Light out of darkness

For Christmas, I gave my mother a flameless candle, about 8 inches high, made of real wax with images of cardinals around the outside.  The candle has a timer mode so that if you turn on the candle at 5 p.m., it will shut itself off at 10 p.m., and turn on again at 5  p.m.  every day when it is left in the timer mode.  It has a flickering light, like a real candle, and is really quite pretty, and also quite safe.

I could picture this lovely candle coming on every day just as it was becoming dark outside, and bringing comfort to her.  Because she wouldn’t have to do anything herself to turn the candle on, it would almost be as though someone were there with her bringing light and cheer to her little apartment.

I remember a red Christmas bulb in a candle in a cellophane wreath that hung in our dining room window when I was in high school.  This was before outdoor Christmas lighting could be seen everywhere, and I can recall the warm feeling this little red light bulb in the window gave  me when I drove up to our house at night.

It is amazing what a little light can do!  A symbol of hope and insight, light will always overcome darkness and illuminate our way.  Morning always follows night and will continue to do so as long as we live on this earth.

Darkness symbolizes uncertainty, questions, inability to see; maybe even groping, stumbling, trying to find our way.  It usually has negative connotations, and we tend to avoid and even fear darkness.

However, research is beginning to show that, in our physical lives, not only does darkness have a purpose,  it is vital to our health. Hyla Cass, M.D. says: “Not getting enough darkness can be harmful to our health.  The absence of light stimulates the production of a hormone, melatonin, from its immediate precursor, the neurotransmitter, serotonin.  Like serotonin, melatonin plays important roles in our physical and mental well-being.”

Of our modern day tendency to continue working, doing chores, watching T.V., etc. far into the night, she says, “Our poor biological clocks get thrown out of wack by all this.  In a very real sense, we are fooling Mother Nature, and, as everyone knows, that’s not nice.  It’s also unhealthy.  The most obvious casualty is adequate and restful sleep.  With our busy, fast-paced lifestyles and deficient levels of melatonin in our systems during the night, we sleep poorly and not enough.  The result is a population that is chronically and dangerously sleep-deprived, with consequent fatigue, irritability, depression, impaired reflexes, and susceptibility to accidents, just to name a few.”

Getting adequate sleep will also help you remember and process things better.  When you are sleeping, your brain is still active processing your day, taking the events of the day, input from your senses, and your feelings and making connections between them.

While you are asleep, your cells produce more protein molecules which form the building blocks for cells, allowing them to repair damage.  Your mind and body are actually rejuvenated by the hormone melatonin and quality sleep.

Dr. Natasha Turner, M.D., author of The Hormone Diet, says: “When light hits your skin, it disrupts the production of melatonin.  Studies have shown that even a small amount of light anywhere on your skin can cause a decrease in melatonin levels which affects sleep, interferes with weight loss, and may raise your cancer risks.”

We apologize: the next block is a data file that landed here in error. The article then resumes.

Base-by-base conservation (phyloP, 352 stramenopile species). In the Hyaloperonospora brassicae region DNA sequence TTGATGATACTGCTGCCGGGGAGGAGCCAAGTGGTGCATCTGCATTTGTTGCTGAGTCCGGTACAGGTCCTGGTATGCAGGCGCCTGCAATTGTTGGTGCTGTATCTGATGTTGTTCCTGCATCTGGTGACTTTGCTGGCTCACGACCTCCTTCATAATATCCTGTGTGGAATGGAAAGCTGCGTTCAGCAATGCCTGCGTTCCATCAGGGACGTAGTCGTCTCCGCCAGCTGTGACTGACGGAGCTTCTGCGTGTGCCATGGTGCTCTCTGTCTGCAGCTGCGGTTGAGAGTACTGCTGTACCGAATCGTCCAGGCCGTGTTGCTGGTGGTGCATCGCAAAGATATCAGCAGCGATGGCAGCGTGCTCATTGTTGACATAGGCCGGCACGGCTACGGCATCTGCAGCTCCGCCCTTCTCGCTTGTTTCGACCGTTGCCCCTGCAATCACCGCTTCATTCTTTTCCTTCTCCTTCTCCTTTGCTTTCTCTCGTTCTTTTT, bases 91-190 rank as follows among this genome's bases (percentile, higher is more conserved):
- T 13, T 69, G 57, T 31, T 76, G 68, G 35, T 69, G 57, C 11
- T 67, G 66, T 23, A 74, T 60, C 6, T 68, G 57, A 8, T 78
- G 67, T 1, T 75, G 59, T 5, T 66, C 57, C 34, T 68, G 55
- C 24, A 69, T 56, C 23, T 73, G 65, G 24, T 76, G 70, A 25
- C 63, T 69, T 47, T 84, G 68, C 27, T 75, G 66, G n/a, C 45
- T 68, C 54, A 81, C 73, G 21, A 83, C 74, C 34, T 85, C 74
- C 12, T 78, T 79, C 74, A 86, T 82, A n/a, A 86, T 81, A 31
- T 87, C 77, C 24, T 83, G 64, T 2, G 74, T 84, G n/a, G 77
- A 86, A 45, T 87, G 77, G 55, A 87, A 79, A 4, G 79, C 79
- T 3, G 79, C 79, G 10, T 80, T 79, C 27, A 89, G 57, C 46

All kinds of wonderful things are going on in the darkness – the darker, the better.  Anyone who has read this blog knows that I have a tendency to take things from the physical world and relate them to the spiritual world.  I don’t try – it just happens.  In fact, I would have to try not to do this.  I’m sure this can be annoying sometimes, but just bear with me.

Melatonin, because it promotes restful and REM sleep, causes us to have more frequent and longer dreams and makes it easier for us to remember our dreams.  This dark period when all this processing is taking place is very good for us.  Could those dark periods in our lives when we feel like we can’t see even an inch in front of us, actually have a purpose?  Could they actually be good for us?  Would the dawn even be possible if we didn’t go through this processing time?

All the things I have read about melatonin say that it helps us to get a restful sleep.  What are we doing when we feel like we are in some kind of darkness of the soul?  Are we resisting, struggling, trying to work our way out of it?  Would that benefit our physical sleep if we tried to avoid the darkness and struggle against it?  On the contrary, none of the good stuff could take place.

When I think of darkness of the soul, I think of a time when we aren’t sure what direction to take, we can’t see the way clearly, we need direction and guidance and answers.  Let this be a time for your dreams to take shape, longer and more frequent dreams, dreams that the restful time helps you remember better.  Rest. . .

I love mornings.  I love dawn.  It is my favorite time of the day.  I am at my best in the early mornings.  I can think the best, write the best, and accomplish the most. I also love those times when I have a sudden flash of insight, when light seems to come out of nowhere to light my way.    I am going to try not to resist the dark times in my life though, the times when things don’t flow so easily and I am not sure what to do next. These dark times and places are the “nowhere” that the light will eventually come out of.   I am going to try to rest in these times and benefit from them because I think there are all kinds of good things going on under the surface that I can’t see. . . yet.


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